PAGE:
Theory at Yale: The Strange Case of Deconstruction in America

By Marc Redfield | Go to book overview

2. Theory and Romantic Lyric
The Case of “A slumber did my spirit seal”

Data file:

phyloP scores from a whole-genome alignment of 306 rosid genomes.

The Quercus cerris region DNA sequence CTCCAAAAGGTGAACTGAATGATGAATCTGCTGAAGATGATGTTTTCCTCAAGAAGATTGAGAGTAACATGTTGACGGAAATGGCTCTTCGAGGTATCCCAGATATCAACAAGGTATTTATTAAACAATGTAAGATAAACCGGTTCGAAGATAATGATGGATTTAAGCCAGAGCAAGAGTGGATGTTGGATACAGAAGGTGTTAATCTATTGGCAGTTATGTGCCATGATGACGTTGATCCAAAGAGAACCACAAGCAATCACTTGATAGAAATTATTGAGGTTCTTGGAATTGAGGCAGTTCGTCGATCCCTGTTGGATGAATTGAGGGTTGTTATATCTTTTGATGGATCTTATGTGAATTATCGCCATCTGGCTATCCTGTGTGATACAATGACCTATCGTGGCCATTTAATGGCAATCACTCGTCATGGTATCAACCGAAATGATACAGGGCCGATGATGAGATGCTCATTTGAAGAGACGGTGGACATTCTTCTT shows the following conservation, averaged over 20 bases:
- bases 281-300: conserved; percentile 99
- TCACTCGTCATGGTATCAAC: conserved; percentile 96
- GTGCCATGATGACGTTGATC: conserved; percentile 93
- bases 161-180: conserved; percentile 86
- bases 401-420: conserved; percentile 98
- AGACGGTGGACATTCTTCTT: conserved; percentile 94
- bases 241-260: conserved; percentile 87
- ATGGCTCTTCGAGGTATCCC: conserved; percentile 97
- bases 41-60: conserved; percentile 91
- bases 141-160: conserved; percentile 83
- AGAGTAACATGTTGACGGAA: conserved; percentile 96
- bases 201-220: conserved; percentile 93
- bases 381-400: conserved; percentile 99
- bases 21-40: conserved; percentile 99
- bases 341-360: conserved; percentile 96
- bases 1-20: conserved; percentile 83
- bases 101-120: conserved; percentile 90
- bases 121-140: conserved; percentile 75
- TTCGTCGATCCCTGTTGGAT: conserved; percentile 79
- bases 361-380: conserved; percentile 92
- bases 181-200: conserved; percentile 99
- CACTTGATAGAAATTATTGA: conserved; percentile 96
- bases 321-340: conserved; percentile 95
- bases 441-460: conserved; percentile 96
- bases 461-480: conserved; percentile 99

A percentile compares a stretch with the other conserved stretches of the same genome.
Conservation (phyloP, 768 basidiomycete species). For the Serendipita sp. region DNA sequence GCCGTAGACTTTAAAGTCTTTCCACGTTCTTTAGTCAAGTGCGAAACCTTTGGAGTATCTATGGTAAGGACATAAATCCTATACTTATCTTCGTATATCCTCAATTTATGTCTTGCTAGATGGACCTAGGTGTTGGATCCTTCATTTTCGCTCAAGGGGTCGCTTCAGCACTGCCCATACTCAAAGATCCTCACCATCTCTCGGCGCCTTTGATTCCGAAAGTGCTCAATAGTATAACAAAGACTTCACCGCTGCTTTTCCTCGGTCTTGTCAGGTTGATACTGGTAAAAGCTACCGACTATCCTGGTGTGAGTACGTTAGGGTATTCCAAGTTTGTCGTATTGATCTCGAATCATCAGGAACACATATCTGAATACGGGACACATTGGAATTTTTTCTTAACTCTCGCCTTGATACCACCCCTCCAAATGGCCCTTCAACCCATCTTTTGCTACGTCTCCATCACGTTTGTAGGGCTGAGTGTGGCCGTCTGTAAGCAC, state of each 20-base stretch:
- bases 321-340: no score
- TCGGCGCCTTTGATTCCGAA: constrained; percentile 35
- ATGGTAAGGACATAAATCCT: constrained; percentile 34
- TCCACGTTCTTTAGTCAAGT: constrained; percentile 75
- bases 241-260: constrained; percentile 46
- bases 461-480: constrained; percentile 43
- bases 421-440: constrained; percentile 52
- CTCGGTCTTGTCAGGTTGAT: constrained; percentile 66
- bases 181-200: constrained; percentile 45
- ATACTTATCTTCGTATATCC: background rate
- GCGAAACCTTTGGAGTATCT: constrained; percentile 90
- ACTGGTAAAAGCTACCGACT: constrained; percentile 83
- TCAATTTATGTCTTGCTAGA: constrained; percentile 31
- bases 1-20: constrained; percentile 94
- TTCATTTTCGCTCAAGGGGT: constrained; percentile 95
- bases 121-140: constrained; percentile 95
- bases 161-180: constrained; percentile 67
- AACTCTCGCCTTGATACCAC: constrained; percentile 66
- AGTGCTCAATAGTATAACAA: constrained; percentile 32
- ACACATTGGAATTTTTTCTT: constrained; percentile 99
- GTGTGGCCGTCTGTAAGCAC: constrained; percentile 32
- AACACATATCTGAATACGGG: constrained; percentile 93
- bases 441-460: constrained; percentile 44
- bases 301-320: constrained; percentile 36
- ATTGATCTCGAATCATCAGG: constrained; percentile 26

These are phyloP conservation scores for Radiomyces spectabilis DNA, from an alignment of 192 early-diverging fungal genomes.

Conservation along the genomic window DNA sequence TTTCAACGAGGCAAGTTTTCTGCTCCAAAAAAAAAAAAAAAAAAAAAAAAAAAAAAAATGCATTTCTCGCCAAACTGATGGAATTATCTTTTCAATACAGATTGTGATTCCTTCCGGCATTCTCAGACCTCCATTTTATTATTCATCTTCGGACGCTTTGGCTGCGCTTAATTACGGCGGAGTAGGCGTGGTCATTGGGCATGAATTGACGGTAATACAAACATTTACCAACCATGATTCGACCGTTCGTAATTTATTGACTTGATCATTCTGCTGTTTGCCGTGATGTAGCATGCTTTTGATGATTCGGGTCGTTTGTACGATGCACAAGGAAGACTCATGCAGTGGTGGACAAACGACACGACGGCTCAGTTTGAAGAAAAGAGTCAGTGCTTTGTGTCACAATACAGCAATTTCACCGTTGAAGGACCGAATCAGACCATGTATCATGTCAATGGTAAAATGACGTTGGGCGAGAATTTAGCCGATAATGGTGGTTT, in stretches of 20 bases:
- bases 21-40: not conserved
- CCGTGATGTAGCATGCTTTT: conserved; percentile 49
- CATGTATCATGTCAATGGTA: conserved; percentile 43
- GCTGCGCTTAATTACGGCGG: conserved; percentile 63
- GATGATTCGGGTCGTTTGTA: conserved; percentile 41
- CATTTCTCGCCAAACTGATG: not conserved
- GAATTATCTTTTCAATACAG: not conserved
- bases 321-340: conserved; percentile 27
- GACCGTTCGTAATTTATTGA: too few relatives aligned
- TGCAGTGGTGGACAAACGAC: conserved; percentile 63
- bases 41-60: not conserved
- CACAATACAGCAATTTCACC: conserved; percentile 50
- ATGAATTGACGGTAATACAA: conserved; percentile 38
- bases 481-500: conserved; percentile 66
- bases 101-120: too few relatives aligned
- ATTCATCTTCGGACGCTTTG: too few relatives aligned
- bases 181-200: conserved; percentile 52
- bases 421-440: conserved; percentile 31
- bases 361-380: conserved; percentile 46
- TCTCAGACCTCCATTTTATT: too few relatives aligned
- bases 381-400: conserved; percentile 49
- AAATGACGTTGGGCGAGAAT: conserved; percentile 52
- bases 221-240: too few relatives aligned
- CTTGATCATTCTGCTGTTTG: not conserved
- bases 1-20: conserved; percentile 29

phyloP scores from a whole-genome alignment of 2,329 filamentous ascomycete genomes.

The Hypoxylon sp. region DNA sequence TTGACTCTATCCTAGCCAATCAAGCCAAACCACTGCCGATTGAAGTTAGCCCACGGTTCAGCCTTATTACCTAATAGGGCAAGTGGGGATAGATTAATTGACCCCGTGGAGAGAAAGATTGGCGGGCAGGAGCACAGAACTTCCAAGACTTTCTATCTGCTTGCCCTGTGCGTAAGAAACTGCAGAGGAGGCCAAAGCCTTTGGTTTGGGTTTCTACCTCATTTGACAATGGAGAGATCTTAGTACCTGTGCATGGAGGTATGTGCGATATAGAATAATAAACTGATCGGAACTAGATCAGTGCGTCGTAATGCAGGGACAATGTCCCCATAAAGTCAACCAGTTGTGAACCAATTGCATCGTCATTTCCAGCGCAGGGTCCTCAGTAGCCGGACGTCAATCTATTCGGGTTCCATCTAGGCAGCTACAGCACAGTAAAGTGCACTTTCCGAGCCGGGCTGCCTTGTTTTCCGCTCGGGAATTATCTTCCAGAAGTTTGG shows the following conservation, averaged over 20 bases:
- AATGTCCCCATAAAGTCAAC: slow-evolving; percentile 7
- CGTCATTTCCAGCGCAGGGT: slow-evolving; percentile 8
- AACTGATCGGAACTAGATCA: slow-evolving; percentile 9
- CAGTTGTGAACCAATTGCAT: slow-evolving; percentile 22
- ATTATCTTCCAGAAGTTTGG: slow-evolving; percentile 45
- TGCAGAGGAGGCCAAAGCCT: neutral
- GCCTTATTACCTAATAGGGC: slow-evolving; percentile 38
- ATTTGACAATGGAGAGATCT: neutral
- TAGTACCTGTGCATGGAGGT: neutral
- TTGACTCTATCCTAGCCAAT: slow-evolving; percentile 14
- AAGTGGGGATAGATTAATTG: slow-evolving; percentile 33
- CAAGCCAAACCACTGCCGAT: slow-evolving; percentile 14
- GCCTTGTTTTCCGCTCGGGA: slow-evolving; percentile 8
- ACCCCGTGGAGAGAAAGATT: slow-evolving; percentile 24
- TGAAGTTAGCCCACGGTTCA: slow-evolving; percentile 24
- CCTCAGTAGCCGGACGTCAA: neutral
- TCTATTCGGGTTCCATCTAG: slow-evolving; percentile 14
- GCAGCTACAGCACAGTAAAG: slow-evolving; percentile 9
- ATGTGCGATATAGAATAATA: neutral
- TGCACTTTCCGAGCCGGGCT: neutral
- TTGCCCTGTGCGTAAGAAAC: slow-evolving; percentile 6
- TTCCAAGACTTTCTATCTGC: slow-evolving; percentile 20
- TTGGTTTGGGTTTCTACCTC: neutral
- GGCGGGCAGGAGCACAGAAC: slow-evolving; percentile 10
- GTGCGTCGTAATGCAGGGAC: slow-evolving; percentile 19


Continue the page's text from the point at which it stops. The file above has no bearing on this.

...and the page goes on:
During their brief tenure as the public face of “theory,” the Yale Critics, as we have seen, made visible a conflicted affinity between theory (as “high theory,” which is to say as theory-as-deconstruction), on the one hand, and the academic field of romanticism, on the other. We have also seen that, for various institutional, historical, and literary-historical reasons, romanticism—meaning here above all British and comparative romanticism—has been the literary field most intensely engaged with aesthetic questions in the American academy. Given the lines along which modern aesthetics developed, it is then almost tautological to observe that until relatively recently the academic study of romanticism consistently privileged the study of lyric poetry. “Lyric was finally made one of three fundamental genres during the romantic period,” Jonathan Culler summarizes, “when a more vigorous conception of the individual subject made it possible to conceive of lyric as mimetic: mimetic of the experience of the subject.”1 Associated with voice, subjectivity, and intensity of expression and feeling, lyric began to become, in the late eighteenth and early nineteenth century, an available name for the essence of poetry, and ultimately, by extension, literature or literariness itself. If one discounts the difficulties encountered whenever one looks closely at particular contexts and texts, one can track an increasingly normative aesthetic concept of lyric from romantic and nineteenth-century writing through the modernist revolution of Eliot and Pound, and into twentieth-century academic criticism. The most remembered work of I. A. Richards, William Empson, Cleanth Brooks, and W. K. Wimsatt turns on the interpretation of lyric poems, to the point that the centrality of lyric in New Critical scholarship and pedagogy has become a cliché of intellectual history. As young-Turk romanticists, Harold Bloom and Geoffrey Hartman shared at least one thing with the disciples of T. S. Eliot: a commitment to literature as poetry, and to poetry as paradig-

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